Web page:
By Eugene C. Scott
I could hardly breathe the narrow streets were so crowded. This was the fastest way to the temple but it was not a good part of the city. I hated these grabbing people. Not Grandmother. Grandmother hated no one. Nor feared them. She hobbled along using her cane to pry her way through the middle of the crowd as if she owned the city. She moved fast for an old cripple.
“Grandmother, wait,” I called as she turned a corner.
“Grand . . . ,” I began again but a rough dirty hand crushed my voice back down my throat. I tried to scream but the hand clamped harder. I tasted blood, like metal. The man drug me me backward into a doorway. I kicked and twisted, crying. He forced me to the ground and bent over me, cruel eyes raking me. He grabbed at my body and tore my robe. I screamed. Then I saw Grandmother behind him. She raised her cane and brought it down on his hairy ear. Blood burst from his head and he howled. I jumped up and ran and got stuck again in the crowd. I couldn’t breathe, even to cry. Then there was Grandmother suddenly beside me, smoothing my hair, taking my hand.
“He was an animal,” she spit. “But Yahweh is our strong tower, our protector,” she said shaking her cane. She did not release my hand all the way to the temple. I looked at her thinking she was my protector.
My tears dried by the time we reached the temple. But my heart still quailed. A shabbily dressed, skinny Rabbi was teaching there. We stopped to listen. He looked up and there was peace in his eyes.
“Wait here my child,” Grandmother told me and limped across the court to the temple treasury. A man in purple robes, with a gold phylactery tied on his forehead, pushed in front of her and threw a large purse in, shrugging at the temple guards. He relished their silent praise. I shivered.
Men. Even in purple robes they were animals.
Undeterred Grandmother bowed her head and dropped her coin in on top of the man’s wealth. This is why we had come. To thank Yahweh for all he had done for her.
The Rabbi’s voice came soft but strong from right beside me, “I tell you the truth this poor widow has put in more than all the others. All these people gave their gifts out of their wealth; but she out of her poverty put in all she had to live on.”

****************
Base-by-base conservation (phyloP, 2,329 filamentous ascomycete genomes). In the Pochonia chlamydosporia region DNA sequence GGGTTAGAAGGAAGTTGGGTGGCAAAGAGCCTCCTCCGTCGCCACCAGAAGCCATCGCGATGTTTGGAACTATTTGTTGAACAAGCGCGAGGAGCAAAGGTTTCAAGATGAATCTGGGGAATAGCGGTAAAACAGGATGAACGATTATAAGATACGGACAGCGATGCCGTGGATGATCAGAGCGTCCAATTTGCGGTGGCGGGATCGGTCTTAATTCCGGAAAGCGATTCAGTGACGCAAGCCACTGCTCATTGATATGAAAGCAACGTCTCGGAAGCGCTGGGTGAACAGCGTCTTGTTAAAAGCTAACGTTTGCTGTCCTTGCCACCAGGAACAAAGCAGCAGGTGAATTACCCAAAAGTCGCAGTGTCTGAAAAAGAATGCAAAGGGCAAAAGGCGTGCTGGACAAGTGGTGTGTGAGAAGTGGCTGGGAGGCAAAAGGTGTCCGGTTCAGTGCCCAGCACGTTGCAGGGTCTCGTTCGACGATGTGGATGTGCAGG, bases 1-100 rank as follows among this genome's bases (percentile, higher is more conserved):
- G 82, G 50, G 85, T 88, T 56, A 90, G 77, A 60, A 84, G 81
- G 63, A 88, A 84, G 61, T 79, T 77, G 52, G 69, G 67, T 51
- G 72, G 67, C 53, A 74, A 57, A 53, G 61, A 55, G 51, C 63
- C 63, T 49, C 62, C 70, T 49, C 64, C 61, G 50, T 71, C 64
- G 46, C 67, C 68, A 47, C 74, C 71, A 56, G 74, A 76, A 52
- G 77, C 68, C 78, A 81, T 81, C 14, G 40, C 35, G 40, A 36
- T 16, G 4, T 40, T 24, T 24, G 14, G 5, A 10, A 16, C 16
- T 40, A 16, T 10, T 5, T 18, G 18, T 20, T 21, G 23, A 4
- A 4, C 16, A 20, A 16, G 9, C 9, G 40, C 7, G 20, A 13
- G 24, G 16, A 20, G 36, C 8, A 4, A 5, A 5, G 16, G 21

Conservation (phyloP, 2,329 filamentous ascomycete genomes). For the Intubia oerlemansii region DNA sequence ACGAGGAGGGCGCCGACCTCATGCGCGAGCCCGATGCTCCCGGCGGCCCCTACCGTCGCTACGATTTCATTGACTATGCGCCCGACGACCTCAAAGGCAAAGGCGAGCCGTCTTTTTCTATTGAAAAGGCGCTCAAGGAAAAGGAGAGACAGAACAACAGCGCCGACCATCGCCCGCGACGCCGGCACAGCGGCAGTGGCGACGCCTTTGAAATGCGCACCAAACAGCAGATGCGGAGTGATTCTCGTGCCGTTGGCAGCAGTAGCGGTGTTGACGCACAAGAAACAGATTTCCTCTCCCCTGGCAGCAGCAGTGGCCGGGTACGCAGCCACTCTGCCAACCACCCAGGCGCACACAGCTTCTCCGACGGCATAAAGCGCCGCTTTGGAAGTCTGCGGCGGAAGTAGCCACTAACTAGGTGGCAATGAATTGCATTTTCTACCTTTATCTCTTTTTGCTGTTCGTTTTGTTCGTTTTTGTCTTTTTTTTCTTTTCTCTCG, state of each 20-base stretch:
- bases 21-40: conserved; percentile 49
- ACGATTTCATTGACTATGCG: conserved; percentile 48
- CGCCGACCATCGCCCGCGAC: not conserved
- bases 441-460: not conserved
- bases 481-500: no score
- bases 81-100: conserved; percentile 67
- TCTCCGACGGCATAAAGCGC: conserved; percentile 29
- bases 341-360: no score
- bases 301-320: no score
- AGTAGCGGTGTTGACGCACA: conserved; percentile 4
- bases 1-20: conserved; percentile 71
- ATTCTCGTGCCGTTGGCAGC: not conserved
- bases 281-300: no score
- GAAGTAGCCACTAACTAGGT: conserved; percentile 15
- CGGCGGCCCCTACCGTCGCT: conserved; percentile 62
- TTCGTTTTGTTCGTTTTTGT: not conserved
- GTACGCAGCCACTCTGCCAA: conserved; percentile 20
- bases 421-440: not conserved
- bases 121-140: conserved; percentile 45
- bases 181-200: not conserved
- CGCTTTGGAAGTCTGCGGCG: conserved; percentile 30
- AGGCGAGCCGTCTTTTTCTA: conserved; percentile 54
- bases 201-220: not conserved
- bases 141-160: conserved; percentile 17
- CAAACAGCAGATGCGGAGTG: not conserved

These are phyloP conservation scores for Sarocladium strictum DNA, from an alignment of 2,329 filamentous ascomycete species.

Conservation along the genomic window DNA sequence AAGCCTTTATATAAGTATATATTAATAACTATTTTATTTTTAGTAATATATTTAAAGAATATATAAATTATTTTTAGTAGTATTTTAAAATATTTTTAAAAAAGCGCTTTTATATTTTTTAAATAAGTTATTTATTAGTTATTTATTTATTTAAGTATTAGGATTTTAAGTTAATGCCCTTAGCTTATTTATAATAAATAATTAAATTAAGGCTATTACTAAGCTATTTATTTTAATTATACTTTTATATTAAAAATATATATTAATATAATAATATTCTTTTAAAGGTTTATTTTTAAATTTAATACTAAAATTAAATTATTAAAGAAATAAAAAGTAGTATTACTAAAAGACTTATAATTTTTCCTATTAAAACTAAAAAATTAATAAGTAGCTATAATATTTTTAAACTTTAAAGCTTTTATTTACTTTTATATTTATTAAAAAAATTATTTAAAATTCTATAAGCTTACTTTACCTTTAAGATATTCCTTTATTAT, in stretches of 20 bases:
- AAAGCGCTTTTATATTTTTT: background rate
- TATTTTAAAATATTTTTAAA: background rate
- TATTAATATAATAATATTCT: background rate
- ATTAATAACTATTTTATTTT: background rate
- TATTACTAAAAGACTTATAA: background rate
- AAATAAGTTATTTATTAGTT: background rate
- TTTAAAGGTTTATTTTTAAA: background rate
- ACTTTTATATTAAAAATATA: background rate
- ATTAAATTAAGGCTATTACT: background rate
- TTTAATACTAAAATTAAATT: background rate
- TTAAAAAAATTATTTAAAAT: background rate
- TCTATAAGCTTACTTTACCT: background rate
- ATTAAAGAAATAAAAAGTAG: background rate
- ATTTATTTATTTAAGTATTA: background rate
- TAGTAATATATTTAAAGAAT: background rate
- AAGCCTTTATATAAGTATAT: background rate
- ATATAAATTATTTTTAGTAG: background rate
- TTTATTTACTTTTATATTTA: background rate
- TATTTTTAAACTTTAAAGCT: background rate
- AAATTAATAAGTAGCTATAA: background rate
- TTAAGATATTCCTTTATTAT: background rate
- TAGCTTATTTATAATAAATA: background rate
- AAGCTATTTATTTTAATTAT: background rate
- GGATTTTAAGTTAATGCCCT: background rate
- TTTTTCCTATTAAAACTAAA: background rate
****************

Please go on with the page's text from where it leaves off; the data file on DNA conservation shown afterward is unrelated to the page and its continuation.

How did he know Grandmother was a widow? I wondered. That we were poor was obvious.
Then the Rabbi turned and faced me and all my questions faded. This man saw inside me, knew me. But he did not need anything from me. I could see in his face–strong, plain, firm, satisfied–he was not a man like all the others, like that animal.His smile landed on me like a gift not a demand. It covered me like a cloak. He gave it expecting nothing in return.
Grandmother and I returned home by the longer road.
“Did you know that Rabbi?” I asked her.
“No, child.” she said.
Four days later we heard he was killed as punishment with two other thieves. At first I thought it was a mistake. But Grandmother said it was true. He had died on a cross. Still I knew it was a mistake. That man I had seen at the temple was no thief. That man knew about giving, not taking.
This day–the fifth most important in history: Jesus has four days left in what we call life. The Temple courts are full of people from all over the world. Rich people, powerful people. Yet he notices an old woman with no money and no influence. And he admires her. Like him she is a giver not a taker. Does Jesus receive hope from her actions that his gift too will be bigger than it looks?
Read Matthew 21:20-23:39, Mark 11:20-12:44, and Luke 20:1-21:4.
Also, go to tnc3.org for info on how The Neighborhood Church is remembering this week in history.
Two thousand years ago this week one man turned history upside down. I would give anything to have been there, seen him, heard his voice. Instead we can only use our imaginations to re-enter ancient history. Each day this week, called Holy Week, we are going look at this day in ancient history through the eyes of a fictional character who witnessed part of that day as Jesus lived it. Join us as we believe a better story: the greatest, truest story ever told.
By Eugene C. Scott